7. This article was an eye-opener for me. Mainly because I believed the statistics that state 50-70% success rate for anyone undergoing IVF. Instead to see that it’s actually a huge failure rate really gives me pause. An it argues that we need to be pushing for evidence-based medicine instead of simply shooting fish in a barrel.

    What I absolutely agree with (and think is certainly missing) is this viewpoint from society that fertility treatments ALWAYS result in a successful pregnancy. The psychological trauma that this causes a couple and the individuals is always greater because I’d this naive belief and it most certainly is time to do away with this myth.

    Wonderful piece.

    1. You’re a rare and welcome voice, Cristy for having lived on both sides of this issue and for your continued willingness to share the hard realities of infertility — physically, emotionally and financially.

  8. After deciding to discontinue fertility treatments two years ago, my feelings of anger and inadequacy linger. No one talks about this. Thank you for giving us a voice.

  9. I’m confused as to why you refer to yourself as an infertility “survivor”. Is it supposed to be ironic? By using that term, I’m reminded of rape or cancer survivors. Why should we frame infertility in that sort of discourse? I wouldn’t have thought that infertility is something to be “survived”.

    1. Survive is defined as:
      To carry on despite hardships or trauma; persevere:
      Survivor is defined as:
      a person or thing that survives

      I survived the trauma of infertility. You can read more about the trauma here:
      Recovery From Traumatic Loss: A Study Of Women Living Without Children After Infertility

      Trauma of Pregnancy Loss and Infertility for Mothers and Involuntarily Childless Women in the Contemporary United States

      and here:
      Examining PTSD as a Complication of Infertility

  10. Thank you for the article- to show that we do exist, and there’s no an “ALWAYS” outcome with IVF industry. For me, I never had the opportunity to try IVF treatments, since the doctor had already found the tumor. It does make me wonder now and then, if I hadn’t that tumor/cyst, would I have gone into IVF treatments? I suspect, reading this article would give me a pause.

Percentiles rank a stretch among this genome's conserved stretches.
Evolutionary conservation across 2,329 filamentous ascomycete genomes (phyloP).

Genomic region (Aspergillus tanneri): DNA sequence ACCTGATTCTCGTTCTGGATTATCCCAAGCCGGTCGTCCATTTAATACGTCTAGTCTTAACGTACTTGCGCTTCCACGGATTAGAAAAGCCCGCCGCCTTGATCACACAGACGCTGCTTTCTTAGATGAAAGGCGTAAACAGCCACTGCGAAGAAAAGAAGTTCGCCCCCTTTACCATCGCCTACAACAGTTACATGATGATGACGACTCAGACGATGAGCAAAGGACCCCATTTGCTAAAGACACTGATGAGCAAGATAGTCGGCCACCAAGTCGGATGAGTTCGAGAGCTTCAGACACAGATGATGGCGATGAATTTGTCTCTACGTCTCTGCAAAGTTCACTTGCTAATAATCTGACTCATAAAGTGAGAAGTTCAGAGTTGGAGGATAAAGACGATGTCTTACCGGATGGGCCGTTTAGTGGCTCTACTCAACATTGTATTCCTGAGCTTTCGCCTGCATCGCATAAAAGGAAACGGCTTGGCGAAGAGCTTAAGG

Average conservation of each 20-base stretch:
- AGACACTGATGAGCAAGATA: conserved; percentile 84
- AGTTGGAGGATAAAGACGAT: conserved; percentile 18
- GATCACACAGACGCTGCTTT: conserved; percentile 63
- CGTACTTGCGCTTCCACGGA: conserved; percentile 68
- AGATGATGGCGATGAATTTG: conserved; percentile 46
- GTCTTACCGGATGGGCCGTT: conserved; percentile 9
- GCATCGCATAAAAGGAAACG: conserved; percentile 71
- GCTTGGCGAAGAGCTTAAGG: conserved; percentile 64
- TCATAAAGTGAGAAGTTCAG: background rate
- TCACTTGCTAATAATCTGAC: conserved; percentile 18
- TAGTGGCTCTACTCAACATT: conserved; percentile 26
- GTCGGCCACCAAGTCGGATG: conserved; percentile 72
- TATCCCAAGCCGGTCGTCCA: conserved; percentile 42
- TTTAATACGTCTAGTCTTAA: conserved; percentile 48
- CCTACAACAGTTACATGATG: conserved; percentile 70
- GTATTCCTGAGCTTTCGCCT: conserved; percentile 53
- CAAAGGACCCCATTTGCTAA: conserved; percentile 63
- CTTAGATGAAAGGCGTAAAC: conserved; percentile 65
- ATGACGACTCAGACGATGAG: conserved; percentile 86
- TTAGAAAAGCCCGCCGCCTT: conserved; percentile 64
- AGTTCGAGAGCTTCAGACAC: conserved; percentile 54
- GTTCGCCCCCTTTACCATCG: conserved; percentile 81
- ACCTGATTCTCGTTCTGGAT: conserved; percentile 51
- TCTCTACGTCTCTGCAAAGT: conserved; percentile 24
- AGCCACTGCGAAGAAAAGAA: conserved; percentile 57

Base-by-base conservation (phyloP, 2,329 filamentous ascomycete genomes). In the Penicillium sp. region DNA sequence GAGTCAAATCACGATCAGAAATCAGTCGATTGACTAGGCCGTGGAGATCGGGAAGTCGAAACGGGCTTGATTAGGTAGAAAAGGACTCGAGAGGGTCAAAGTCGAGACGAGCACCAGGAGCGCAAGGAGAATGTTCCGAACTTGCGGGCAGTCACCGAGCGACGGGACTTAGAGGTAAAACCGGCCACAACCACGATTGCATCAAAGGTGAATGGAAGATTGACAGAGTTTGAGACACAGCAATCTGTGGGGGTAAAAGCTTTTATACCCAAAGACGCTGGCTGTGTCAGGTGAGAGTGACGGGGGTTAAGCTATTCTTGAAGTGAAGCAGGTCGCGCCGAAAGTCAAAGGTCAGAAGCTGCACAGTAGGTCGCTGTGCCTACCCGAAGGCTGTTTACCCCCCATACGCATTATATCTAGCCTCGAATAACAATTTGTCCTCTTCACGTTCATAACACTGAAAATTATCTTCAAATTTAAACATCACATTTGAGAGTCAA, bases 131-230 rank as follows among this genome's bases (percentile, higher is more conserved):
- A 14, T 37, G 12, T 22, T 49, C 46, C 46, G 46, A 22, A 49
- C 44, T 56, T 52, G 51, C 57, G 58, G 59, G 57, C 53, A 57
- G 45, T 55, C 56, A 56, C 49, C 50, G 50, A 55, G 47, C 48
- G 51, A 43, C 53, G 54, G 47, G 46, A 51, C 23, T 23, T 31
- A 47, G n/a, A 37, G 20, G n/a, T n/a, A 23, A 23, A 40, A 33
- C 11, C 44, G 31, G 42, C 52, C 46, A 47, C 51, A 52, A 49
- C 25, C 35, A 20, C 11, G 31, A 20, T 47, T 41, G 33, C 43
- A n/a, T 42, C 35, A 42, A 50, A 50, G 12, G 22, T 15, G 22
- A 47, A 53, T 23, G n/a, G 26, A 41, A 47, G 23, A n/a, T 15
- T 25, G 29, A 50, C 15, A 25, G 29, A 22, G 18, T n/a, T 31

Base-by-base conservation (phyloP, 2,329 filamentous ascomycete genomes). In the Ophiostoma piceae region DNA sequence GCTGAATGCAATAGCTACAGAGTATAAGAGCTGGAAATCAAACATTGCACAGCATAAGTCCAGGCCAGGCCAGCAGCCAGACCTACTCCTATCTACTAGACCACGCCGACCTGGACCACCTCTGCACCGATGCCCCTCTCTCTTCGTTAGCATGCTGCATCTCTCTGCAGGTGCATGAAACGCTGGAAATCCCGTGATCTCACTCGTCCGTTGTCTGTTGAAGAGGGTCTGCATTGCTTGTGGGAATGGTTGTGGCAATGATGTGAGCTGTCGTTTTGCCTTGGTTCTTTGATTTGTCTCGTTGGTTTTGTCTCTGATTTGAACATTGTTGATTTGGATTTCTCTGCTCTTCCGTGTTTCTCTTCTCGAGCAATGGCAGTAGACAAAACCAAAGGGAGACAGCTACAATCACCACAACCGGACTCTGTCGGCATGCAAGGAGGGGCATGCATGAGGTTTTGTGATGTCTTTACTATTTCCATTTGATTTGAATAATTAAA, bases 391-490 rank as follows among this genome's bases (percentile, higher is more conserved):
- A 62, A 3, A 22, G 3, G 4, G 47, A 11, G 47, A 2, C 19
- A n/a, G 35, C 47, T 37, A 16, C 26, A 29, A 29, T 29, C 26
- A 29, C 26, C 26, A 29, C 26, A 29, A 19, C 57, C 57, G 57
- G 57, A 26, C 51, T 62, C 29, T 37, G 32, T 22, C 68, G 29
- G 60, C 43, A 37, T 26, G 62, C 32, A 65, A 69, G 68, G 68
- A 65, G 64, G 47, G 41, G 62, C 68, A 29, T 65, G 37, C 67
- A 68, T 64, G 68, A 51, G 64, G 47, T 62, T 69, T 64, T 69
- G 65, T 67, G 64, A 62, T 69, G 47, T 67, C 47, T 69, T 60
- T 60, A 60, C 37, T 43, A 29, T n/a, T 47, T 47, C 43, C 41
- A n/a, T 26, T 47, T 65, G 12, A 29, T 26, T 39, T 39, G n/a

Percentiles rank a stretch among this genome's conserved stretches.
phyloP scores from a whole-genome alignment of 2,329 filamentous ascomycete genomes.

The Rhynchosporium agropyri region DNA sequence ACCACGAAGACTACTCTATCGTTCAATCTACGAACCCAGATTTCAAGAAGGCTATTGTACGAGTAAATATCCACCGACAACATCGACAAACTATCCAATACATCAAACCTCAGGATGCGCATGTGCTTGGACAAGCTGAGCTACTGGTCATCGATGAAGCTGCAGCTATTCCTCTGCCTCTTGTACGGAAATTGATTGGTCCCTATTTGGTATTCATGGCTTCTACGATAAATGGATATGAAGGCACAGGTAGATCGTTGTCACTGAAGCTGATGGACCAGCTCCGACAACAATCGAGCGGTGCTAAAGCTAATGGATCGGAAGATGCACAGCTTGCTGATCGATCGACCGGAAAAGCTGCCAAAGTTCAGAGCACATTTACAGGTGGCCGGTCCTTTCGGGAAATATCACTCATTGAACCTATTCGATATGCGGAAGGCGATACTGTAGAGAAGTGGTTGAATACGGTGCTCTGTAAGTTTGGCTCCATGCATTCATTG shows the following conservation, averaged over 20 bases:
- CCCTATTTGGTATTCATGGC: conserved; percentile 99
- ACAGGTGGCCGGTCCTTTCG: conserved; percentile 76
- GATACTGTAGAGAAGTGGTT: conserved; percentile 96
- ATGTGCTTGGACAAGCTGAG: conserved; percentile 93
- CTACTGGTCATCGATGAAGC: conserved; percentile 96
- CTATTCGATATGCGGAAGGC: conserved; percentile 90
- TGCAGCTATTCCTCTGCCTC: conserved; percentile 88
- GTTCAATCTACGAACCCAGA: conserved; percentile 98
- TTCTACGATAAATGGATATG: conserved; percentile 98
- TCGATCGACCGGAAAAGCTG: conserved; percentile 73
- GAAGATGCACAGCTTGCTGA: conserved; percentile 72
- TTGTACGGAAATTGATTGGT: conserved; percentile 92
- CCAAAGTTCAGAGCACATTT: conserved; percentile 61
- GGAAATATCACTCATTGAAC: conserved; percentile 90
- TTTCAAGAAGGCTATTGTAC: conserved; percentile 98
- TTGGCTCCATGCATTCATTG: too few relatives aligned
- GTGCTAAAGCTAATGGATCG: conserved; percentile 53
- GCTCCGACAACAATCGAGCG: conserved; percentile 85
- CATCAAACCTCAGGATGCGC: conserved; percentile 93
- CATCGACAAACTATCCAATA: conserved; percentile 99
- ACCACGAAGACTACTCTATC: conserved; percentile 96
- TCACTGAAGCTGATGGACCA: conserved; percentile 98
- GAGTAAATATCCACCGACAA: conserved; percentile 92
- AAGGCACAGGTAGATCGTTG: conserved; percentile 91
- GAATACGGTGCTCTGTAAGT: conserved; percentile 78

11. Hi –
    Is the event on Friday, Sept 27 a film AND a panel discussion? Either way, my husband and I are Looking forward to it, and I’m especially looking forward to seeing / meeting women just like me.

    thanks for doing this!

    1. Hi Jennifer,
      So glad you can join us! It’s a 90-minute program that will include a few brief segments of Irina’s documentary in development, accounts from a few of us who have grappled with this experience firsthand, discussions from a media perspective as well as a Q&A with an RE and mental health expert about the multidimensional impact. We’ll also reserve time for an exchange with those attending who want to add to the discussion.

  12. Thank you for this article, Pamela.
    I’ve saved it in my computer, so I can read it again, should the need rise.
    While I was reading, I felt that that my choice to stop medication (I was not yet at IVF stage) has been the right one. I knew it, but, well, it’s nice to see it in print on a quality newspaper (and not only on the alternative therapies blogs I usually read).